One of Phoenix’s principal characteristics is his aggressive style of play. Whether you learn it from other professional players or watch Valorant’s cinematics, Phoenix will always be the first guy to go in. Therefore, Phoenix mains should never hesitate to enter a site alone and remove the enemies.
Phoenix’s kit is also helpful in almost every situation. Therefore, no maps are slightly more favorable for the agent. His utility is suitable for pulling enemies out of their hiding, and Phoenix mains should do just that, enabling them to get kills for their team and complete their objective.
Even when defending, Phoenix doesn’t have to fall back much. If the enemy is rushing at the site all at once, Phoenix should retreat, but not a long way back. Phoenix can easily hold an area with a good teammate, even if all five enemies are pushing. Using flashes and his fireball can be of great importance to help him recover after a battle.
One of the best things about Phoenix is his ability to regenerate health. Because of his kit, he can peek at angles quickly and take out enemies. Even if the enemy manages to hit him, Phoenix can always run away to heal and return to the fight, as aggressive as ever.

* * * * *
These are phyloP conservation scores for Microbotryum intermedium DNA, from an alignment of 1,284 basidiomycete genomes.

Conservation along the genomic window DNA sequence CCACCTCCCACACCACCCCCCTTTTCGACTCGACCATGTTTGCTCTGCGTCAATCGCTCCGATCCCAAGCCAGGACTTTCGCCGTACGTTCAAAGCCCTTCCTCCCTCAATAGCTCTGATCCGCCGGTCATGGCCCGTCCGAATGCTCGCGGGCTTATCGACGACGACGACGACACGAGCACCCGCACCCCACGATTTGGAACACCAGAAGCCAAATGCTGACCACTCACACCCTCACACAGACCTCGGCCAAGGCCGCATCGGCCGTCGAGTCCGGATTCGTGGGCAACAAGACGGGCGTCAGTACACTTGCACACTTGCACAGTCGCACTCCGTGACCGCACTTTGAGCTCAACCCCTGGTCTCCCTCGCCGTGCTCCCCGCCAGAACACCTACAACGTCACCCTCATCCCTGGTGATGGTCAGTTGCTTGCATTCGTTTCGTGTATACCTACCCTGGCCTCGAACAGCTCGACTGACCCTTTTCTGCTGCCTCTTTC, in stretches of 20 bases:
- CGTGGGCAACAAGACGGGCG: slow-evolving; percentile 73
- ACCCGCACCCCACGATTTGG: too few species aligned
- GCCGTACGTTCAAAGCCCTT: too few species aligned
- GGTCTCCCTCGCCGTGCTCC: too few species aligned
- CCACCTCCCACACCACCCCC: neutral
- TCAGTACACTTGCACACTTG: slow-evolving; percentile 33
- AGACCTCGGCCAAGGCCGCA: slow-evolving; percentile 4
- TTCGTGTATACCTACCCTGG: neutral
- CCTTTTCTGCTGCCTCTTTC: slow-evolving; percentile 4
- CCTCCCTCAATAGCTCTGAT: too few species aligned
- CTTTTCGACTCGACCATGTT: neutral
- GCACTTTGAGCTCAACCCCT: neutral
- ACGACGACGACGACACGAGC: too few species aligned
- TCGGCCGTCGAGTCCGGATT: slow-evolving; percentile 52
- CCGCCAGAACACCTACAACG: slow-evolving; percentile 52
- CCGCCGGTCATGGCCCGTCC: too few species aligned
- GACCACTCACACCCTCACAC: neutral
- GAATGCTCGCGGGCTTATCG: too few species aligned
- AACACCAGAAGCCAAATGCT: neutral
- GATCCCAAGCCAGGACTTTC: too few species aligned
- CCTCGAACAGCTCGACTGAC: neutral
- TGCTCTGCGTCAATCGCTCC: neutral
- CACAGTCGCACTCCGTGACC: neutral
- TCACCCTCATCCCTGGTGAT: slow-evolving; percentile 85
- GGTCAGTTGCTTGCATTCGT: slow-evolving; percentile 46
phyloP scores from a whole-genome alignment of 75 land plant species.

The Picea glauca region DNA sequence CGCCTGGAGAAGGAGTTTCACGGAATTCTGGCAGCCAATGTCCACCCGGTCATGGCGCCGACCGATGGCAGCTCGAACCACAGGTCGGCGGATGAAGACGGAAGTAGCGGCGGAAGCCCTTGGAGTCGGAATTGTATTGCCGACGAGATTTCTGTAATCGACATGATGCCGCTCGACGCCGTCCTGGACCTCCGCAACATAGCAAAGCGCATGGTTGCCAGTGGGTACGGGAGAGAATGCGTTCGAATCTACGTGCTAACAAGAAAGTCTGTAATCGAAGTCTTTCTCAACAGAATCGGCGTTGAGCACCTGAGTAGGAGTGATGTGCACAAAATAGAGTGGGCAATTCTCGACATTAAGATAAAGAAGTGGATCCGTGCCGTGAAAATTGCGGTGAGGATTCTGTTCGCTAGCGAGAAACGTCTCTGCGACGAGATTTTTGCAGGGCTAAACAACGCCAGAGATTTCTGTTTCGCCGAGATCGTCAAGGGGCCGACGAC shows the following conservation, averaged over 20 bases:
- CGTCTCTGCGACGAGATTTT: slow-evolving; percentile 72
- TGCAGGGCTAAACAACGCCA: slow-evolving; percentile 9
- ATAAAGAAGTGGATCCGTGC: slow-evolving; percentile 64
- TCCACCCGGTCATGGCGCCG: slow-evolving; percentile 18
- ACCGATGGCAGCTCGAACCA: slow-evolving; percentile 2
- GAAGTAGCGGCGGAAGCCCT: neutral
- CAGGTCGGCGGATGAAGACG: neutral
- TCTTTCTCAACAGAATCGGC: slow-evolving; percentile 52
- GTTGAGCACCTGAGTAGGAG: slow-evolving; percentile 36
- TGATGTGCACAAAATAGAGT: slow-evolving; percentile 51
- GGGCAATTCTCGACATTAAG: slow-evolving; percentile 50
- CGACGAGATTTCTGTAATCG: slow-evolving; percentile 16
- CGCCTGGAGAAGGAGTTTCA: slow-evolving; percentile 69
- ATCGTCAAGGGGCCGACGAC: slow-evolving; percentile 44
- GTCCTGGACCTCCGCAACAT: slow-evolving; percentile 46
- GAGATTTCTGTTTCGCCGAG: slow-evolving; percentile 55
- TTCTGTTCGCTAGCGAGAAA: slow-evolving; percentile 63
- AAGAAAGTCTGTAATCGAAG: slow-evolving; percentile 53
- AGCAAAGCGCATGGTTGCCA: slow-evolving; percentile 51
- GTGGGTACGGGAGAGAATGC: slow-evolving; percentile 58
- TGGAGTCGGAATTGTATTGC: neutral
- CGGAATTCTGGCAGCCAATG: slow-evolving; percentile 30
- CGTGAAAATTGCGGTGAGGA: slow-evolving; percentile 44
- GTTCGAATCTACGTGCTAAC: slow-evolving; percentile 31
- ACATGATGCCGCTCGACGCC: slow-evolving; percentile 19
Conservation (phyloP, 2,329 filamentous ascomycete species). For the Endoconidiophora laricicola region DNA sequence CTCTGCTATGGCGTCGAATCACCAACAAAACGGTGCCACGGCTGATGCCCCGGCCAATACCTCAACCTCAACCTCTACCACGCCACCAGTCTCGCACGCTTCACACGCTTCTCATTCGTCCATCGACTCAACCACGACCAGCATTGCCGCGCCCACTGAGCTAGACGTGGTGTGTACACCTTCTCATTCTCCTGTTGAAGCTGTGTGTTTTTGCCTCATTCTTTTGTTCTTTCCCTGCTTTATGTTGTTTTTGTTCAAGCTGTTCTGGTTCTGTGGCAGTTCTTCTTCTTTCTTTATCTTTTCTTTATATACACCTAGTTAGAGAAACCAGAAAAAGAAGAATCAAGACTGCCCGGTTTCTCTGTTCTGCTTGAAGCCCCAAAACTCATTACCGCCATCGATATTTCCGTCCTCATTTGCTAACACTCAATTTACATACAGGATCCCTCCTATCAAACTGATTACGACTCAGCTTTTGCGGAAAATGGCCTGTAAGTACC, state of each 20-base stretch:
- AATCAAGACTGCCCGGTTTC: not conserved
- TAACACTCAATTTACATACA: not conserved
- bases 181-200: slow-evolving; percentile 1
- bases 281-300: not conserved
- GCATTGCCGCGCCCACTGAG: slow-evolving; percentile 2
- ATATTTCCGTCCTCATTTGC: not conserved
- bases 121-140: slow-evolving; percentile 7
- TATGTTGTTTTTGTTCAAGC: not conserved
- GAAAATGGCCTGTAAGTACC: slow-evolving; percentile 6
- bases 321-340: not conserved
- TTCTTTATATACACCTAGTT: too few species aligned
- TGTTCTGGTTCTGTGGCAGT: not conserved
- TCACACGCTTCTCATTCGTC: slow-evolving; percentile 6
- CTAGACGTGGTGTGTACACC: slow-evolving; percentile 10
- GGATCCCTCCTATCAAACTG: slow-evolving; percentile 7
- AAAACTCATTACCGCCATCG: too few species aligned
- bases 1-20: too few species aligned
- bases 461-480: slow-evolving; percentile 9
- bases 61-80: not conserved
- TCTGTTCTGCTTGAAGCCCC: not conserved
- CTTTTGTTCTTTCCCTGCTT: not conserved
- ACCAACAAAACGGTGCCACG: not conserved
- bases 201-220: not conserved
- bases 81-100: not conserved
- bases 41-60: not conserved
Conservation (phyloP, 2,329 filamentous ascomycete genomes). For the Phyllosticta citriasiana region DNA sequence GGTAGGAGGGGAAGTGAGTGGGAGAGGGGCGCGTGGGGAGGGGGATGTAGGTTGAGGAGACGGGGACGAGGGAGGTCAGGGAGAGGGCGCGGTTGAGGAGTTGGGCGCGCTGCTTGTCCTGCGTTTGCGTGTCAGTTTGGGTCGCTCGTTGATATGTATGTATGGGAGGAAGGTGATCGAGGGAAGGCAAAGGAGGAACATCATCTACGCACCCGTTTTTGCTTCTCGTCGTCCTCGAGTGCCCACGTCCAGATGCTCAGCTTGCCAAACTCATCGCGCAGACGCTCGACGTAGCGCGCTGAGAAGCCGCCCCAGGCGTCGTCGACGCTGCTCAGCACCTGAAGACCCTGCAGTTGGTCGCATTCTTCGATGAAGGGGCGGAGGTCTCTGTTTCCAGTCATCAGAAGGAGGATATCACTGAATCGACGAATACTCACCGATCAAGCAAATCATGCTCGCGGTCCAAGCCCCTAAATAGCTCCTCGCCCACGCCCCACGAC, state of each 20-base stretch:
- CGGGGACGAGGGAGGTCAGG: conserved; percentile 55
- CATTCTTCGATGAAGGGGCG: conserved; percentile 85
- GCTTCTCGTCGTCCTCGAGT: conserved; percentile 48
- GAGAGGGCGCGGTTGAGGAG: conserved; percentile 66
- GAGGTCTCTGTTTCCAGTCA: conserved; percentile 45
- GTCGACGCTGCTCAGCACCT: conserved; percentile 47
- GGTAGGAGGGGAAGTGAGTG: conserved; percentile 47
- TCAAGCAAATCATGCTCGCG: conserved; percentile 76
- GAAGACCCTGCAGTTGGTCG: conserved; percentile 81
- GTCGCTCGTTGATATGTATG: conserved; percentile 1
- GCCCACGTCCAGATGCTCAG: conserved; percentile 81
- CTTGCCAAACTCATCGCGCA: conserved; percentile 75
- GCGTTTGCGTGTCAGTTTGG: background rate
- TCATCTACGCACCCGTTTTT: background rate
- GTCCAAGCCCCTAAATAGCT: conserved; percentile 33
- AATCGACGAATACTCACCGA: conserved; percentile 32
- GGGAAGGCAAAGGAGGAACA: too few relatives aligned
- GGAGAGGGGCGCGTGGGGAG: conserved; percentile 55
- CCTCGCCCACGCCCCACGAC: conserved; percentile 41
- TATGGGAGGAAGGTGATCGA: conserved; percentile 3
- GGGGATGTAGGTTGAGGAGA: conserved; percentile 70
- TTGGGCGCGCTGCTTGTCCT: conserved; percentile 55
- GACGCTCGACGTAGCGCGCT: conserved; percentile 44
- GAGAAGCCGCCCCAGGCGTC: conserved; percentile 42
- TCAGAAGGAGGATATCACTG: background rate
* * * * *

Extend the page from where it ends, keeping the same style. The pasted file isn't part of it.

What Maps Are Good/Bad for Phoenix?
As stated earlier, there are no bad maps for Phoenix. As a duelist, Phoenix has no measure of error because he can use his kit for quick battles. Nevertheless, Valorbuff provides detailed insight into the agent’s usefulness on different maps.
Although all maps boast a similar win rate for Phoenix, Haven has been the best map for the agent. It features tight angles and small spaces, adequate for the agent to use his utility to hamper the enemy’s moves. It’s also the map where Phoenix has the greatest pick rate at 9.4%, and his win percentage is 47%.
Ascent and Bind follow Haven closely, with a pick rate of 8.3% each. They also have the best win percentages for Phoenix, recording 46.7% and 46.4% wins for the agent, respectively. Split also has a similar pick rate of 8.3%, but its win percentage is lower than the former two at 46.1%, making it a less favorable map for Phoenix, owing to its large number of choke points.
Breeze is another map with a lower pick rate than the above three maps at 7.2% but has a slightly higher incidence of victories for Phoenix at 46.3%. The other two maps, Icebox and Fracture, remain a lousy option for Phoenix, as he appeared for these two in 7.4% and 7.9% of matches, respectively. Icebox has a higher conversion rate than Fracture, accounting for 46.1% wins. Fracture has a win percentage of 45.9%.
What Guns Are Good/Bad for Phoenix?